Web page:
Yellow Admiral Butterfly

Yellow-admiral-butterfly-on-spring-blossom

Plentiful in Spring and Summer, the Yellow Admiral Butterflies also love feeding on the native Xanthorrhoea flower spikes.

Lately I have been looking back through my photographs.  Over the years my knowledge about species has grown, so I recognise some that are not included in my A – Z Native Species List.   The Yellow Admiral Butterfly is one of these.

The Yellow Admirals have been plentiful every year in Spring and Summer. We are fortunate to have a lot of butterflies on our property, although the number of species seem limited.  The conditions for the butterfly breeding cycle are probably favourable here, with a combination of grassland and bushland, along with spring blossom on the fruit trees. The tall flower spikes of the Xanthorrhoea plants are always covered with butterflies, including Yellow Admirals.

According to the Museum Victoria book Butterflies: Identification and Life History by Ross P Field,  the larvae of the Yellow Admiral Butterfly feed on Shade Nettle or Stinging Nettle.  I can’t say that I have noticed either plant on our place, but I haven’t been looking for them. If they are not growing on our land, adjacent properties have cleared land, so one or both species of nettle could be growing close by.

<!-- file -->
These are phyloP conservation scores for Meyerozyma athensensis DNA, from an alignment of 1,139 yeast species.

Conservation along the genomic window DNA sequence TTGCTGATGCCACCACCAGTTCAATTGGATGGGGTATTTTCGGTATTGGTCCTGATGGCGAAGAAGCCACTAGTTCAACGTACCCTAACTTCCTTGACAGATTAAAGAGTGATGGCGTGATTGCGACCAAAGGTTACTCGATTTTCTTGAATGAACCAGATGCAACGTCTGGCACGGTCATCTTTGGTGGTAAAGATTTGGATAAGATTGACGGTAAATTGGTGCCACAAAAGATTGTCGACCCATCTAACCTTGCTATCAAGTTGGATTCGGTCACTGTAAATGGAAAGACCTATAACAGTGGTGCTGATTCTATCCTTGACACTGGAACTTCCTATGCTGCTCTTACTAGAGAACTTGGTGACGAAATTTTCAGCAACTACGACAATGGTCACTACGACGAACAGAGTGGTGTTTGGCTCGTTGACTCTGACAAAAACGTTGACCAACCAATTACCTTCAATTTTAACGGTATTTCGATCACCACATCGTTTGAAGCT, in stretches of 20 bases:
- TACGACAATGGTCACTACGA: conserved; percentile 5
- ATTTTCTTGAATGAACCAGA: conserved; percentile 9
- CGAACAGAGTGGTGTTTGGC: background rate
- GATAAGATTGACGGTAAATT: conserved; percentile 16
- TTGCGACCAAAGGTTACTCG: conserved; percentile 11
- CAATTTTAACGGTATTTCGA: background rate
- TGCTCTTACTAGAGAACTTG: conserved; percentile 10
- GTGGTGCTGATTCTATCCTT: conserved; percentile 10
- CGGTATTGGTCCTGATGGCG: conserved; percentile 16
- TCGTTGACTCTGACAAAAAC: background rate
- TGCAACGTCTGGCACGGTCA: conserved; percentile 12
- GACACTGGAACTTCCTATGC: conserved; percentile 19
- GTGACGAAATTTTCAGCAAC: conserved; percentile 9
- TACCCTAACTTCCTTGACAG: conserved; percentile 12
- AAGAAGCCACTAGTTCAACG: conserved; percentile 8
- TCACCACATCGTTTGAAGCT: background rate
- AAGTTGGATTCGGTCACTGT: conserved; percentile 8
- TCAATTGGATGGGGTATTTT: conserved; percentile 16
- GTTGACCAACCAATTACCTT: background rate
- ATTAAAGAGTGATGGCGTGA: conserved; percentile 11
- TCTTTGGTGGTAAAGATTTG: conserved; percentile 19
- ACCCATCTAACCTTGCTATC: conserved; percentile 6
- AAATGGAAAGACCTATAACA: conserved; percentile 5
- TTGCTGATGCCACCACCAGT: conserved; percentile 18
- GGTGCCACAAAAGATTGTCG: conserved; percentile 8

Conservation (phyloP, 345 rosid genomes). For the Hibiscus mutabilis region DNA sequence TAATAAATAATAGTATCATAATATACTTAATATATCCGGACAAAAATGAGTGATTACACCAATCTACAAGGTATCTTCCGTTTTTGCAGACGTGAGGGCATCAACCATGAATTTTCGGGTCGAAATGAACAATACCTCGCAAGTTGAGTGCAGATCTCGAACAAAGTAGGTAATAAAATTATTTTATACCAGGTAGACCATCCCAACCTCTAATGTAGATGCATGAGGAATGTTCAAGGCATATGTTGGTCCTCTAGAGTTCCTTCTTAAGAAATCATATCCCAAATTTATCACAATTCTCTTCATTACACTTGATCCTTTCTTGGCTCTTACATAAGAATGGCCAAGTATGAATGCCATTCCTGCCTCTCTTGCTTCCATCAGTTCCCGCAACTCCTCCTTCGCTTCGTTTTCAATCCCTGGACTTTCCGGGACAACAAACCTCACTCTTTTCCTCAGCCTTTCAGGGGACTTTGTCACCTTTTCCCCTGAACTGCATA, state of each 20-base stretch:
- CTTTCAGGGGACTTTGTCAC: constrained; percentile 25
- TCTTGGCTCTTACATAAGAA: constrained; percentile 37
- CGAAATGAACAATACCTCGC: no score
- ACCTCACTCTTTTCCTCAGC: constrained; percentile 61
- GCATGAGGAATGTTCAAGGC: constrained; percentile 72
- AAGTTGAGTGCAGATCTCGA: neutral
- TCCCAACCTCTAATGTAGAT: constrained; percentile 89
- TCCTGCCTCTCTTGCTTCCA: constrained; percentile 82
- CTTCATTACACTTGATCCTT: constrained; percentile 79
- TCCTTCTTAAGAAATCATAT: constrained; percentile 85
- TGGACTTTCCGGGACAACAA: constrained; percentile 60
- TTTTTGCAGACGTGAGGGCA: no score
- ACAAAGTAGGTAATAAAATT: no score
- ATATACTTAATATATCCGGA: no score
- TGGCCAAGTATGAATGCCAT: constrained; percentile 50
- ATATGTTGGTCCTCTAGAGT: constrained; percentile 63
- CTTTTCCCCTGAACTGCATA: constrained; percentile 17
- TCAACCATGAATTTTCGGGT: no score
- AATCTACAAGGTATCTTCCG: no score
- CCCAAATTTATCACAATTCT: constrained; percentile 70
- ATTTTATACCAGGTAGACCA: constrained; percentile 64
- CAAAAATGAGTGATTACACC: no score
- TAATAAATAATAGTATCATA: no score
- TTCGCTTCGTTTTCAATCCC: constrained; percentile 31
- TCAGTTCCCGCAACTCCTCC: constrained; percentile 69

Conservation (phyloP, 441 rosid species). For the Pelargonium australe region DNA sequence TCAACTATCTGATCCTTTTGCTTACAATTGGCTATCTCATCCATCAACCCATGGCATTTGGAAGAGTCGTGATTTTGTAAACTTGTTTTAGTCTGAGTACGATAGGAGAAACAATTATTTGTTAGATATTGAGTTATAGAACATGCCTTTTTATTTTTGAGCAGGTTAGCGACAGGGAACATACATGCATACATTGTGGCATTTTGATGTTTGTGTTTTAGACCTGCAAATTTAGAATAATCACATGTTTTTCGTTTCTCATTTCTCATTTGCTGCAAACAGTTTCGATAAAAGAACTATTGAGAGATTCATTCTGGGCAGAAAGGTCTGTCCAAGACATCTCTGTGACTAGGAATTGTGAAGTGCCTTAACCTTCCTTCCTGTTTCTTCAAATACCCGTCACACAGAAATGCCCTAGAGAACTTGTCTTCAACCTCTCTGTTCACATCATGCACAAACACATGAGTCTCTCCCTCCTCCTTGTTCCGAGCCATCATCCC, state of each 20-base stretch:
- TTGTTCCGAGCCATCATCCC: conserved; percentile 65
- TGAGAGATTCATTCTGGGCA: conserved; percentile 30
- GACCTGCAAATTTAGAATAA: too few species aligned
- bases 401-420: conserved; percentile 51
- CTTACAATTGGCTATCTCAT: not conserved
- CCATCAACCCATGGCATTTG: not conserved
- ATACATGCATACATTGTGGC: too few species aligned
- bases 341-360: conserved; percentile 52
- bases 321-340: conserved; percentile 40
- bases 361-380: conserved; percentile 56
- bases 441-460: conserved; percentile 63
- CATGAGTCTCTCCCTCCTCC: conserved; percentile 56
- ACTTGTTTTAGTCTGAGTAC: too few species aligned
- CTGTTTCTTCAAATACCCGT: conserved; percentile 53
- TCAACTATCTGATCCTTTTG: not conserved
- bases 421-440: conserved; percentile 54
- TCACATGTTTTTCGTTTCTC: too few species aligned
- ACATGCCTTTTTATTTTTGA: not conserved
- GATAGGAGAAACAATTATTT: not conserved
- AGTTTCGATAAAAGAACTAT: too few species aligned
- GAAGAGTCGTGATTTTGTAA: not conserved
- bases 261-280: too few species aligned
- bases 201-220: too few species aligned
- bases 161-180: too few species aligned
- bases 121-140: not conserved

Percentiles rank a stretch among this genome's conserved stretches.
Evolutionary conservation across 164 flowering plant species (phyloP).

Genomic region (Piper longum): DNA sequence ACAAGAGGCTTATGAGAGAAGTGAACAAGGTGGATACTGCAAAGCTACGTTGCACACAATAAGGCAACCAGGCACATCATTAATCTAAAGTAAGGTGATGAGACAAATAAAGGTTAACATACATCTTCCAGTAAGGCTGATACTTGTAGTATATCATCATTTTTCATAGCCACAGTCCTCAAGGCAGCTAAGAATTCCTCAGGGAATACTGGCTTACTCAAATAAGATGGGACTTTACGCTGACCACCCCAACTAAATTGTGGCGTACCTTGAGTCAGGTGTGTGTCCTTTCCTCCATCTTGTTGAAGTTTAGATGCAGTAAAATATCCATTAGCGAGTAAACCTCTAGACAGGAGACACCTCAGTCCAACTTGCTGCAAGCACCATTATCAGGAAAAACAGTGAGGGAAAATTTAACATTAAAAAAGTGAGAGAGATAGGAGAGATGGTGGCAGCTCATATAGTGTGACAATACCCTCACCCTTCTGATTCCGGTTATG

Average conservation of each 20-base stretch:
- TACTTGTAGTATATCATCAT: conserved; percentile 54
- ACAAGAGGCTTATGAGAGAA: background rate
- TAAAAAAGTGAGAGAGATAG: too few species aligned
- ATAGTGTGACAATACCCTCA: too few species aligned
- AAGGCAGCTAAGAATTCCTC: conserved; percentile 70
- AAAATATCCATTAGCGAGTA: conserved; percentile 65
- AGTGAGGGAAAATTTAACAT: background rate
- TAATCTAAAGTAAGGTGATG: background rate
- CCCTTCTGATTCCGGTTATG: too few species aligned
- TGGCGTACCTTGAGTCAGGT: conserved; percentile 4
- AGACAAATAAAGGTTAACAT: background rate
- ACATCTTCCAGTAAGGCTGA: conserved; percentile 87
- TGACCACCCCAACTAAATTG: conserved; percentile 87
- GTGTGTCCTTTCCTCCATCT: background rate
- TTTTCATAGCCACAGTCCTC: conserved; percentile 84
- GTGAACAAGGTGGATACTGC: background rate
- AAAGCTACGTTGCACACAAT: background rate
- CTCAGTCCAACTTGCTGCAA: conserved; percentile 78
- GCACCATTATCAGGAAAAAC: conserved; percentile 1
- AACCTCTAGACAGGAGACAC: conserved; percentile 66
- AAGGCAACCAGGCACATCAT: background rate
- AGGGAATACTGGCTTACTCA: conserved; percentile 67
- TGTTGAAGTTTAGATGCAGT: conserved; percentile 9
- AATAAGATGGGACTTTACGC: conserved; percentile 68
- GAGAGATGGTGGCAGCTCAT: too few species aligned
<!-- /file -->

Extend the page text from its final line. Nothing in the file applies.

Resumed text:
Now that it’s Autumn, butterflies of all species are declining in numbers, and mostly I see the Common Brown and Marbled Xenica at the moment.  Both of these are at the end of their season too.

  One thought on “Yellow Admiral Butterfly

  1. 17 March 2017 at 11:49 pm

    I think that’s the one we call the Australian Admiral in South Australia, I see them here but we have more Meadow Argus than anything else on our place.

    • 18 March 2017 at 8:51 pm

      Oops. That would be because I didn’t log in and approve it! However, yes, you are right. The Museum Victoria book lists alternative names for the Yellow Admiral butterfly, including the Australian Admiral. I don’t think we have the Meadow Argus here. If we do, I am unfamiliar with it. You’ve prompted me to look it up. 🙂 Lisa

  2. 18 March 2017 at 8:32 pm

    My comment has vanished so I’ll try again. 🙂 The butterfly looks like the one we call the Australian Admiral in South Australia. Around our place I think the Meadow Argus is the most common.

    • 18 March 2017 at 8:53 pm

      Just looked up Meadow Argus. No, we definitely don’t have any of those. It’s really unusual with all of the long hair. Lisa

      • 19 March 2017 at 11:57 pm

        I haven’t noticed any long hair, they flit about so much I’m glad when I can get a photo and then identify them. I was able to print some good sheets of “Butterflies of the Adelaide Region” from a website. Even so I find some hard to identify.

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